Szczesiul: The best foundation for tech transfer success is complete formulation and process development. You cannot correct formulation deficiencies during tech transfer, and process optimization can only provide limited improvement. An inadequate enteric coating, for example, or a wet granulation with insufficient binder, can only be improved incrementally by process changes. The big fix comes from formulation change, which needs to be done early in the development process.
To step back even further, a development project needs clear and complete goals, which then lead to a strategy, and then to a plan of work. The obvious goals are to succeed in the clinic, to file your application, get approval, and start selling product. But a product also needs to pass validation. It must also be physically and chemically stable, and will need to succeed in routine manufacturing and to meet regulatory requirements.
A good practice is to maintain a development narrative over the life of the project. This becomes a reference, but it is also a tool for periodic review. It should include the goals for each stage of development. It should list the batches made, their purpose, and their outcome, and also list all issues and problems encountered with each one.
All issues should be resolved before proceeding to the next development phase. At the end of each phase, call a team meeting, review the development against the goals for that phase, and determine whether the project is ready to move further down the path. In that way, you keep returning to your overall strategy, and your idea of big-picture success.
PharmTech: What are the biggest mistakes that pharmaceutical companies and inventors most often make when approaching tech transfer? What do they often appear to overlook or leave out?
Szczesiul: Incomplete knowledge transfer to the CDMO is a consistent problem with tech transfer projects, and projects are often delayed due to incomplete information being provided. Effective technology transfer requires access to relevant information about the process that is being transferred.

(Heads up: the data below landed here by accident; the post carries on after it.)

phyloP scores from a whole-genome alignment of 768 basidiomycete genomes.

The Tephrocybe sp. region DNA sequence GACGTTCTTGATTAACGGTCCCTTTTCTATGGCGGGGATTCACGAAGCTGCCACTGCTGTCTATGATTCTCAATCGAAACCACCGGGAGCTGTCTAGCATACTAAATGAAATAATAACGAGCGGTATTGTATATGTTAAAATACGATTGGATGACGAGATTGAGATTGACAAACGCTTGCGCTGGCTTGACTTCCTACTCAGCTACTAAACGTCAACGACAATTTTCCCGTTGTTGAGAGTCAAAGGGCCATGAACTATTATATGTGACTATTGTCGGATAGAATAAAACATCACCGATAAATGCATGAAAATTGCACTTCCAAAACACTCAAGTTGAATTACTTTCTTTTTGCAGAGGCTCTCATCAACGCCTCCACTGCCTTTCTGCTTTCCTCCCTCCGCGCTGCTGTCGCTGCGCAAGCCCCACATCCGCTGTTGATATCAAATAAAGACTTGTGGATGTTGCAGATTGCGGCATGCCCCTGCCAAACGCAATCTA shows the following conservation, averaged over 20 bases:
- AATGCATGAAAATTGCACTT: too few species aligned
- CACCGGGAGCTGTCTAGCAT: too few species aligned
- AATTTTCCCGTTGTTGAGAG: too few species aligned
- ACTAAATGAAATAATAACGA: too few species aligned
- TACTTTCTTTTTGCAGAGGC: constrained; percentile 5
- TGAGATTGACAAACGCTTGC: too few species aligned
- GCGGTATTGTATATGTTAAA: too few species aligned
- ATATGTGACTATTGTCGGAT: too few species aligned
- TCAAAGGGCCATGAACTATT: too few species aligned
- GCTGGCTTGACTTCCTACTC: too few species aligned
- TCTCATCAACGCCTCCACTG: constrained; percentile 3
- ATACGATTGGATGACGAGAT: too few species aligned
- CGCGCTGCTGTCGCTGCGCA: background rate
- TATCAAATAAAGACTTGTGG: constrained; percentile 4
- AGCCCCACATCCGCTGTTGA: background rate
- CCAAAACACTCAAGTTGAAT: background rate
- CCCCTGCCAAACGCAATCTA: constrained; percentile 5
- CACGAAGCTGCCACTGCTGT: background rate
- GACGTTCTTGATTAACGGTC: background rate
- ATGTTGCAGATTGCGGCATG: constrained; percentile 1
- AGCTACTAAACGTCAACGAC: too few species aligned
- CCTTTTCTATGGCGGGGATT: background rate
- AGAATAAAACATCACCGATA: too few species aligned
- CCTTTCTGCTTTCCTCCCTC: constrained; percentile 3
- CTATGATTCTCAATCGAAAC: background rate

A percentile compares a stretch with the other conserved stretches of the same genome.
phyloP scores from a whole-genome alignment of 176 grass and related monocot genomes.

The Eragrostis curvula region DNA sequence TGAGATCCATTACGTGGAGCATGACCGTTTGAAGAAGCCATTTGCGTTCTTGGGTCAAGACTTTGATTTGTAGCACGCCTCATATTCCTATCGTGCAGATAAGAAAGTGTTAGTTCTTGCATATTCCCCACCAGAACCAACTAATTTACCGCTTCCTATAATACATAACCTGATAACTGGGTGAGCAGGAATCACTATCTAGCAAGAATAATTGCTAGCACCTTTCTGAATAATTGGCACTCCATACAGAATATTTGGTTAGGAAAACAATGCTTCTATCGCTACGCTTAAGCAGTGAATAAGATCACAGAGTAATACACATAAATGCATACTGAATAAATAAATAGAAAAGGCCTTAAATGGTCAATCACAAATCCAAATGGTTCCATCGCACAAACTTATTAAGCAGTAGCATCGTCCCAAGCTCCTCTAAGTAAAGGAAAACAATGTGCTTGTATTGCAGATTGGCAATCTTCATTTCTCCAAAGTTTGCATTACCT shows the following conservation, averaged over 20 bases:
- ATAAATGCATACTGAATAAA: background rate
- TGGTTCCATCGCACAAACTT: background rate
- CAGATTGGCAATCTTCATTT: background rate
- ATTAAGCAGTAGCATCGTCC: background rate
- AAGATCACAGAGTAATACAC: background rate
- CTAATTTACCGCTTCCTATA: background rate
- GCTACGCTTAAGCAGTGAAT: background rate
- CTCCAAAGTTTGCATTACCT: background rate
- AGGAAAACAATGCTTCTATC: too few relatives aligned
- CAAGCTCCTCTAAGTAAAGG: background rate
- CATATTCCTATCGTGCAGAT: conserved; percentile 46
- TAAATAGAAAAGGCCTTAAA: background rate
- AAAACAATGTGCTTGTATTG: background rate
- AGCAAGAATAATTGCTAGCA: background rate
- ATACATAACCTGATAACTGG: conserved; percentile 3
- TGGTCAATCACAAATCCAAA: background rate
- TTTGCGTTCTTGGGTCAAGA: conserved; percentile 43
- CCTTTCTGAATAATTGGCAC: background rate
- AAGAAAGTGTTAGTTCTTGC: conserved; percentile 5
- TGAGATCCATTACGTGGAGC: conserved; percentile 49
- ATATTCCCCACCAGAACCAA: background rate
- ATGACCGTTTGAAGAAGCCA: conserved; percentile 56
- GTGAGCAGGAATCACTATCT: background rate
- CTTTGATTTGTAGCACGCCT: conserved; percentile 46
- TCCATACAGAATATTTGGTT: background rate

Client companies must provide as much information as possible to their CDMO, since the client possesses all of the documented and undocumented product and process knowledge at that phase of the project. Ideally, knowledge transfer takes place through the provision of a technology transfer document package, as well as through routine ongoing communication.
In addition to the ‘hard’ data transfer, it is important for client companies to transfer their peripheral and soft, experiential knowledge. The client’s experts that know manufacturing, analytical, and safety aspects of the product should be on the project team so they can provide continued review and input.
PharmTech: What should client companies ideally focus on, and how should they be staffing and managing these projects?
Szczesiul: Client companies should focus on information transfer, on having a clear regulatory strategy, and on developing an appropriate plan of work in conjunction with their CDMO. A tech transfer plan of work establishes the steps to be implemented to generate all of the information and data necessary for successful regulatory filing. It must meet regulatory agency expectations for the application and answer questions specific to the product being transferred.
PharmTech: Can you share any tech transfer war stories?